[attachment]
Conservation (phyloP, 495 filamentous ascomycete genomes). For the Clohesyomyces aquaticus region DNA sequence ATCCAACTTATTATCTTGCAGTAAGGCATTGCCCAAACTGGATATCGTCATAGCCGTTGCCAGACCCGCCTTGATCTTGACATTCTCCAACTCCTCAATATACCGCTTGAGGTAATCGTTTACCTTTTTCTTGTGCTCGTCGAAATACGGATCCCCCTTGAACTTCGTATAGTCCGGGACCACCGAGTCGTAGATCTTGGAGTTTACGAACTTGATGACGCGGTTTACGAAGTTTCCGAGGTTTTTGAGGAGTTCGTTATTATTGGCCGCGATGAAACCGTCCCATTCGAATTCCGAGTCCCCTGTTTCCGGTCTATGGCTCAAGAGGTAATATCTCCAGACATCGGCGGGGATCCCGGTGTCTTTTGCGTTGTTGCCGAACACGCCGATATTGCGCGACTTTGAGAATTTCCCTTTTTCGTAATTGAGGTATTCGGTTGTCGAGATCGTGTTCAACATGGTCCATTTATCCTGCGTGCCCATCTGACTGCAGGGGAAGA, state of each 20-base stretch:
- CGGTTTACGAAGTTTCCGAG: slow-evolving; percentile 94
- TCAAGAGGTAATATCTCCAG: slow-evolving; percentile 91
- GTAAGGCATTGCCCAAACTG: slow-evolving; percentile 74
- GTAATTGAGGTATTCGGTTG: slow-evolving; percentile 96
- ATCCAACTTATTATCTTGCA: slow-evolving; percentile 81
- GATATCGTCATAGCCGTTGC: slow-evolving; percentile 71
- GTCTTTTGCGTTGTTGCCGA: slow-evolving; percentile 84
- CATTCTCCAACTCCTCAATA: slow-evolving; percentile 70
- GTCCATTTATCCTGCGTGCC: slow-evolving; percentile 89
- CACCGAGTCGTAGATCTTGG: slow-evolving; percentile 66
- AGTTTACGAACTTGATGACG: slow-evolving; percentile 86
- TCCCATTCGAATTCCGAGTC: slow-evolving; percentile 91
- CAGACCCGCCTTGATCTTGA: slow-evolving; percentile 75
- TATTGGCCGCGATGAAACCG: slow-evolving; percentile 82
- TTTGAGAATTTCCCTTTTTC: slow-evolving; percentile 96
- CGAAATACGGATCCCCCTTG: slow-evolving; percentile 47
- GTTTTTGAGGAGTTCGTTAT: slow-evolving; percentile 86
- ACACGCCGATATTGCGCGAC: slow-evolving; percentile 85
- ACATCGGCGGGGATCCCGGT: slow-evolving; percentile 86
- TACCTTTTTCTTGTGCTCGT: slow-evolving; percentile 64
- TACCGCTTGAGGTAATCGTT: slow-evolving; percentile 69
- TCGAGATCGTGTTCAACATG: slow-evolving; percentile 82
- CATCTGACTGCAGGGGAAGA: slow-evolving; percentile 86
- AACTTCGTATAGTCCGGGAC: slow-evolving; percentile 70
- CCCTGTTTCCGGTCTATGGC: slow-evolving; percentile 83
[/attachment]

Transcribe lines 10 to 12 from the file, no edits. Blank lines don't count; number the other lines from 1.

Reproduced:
- GTCCATTTATCCTGCGTGCC: slow-evolving; percentile 89
- CACCGAGTCGTAGATCTTGG: slow-evolving; percentile 66
- AGTTTACGAACTTGATGACG: slow-evolving; percentile 86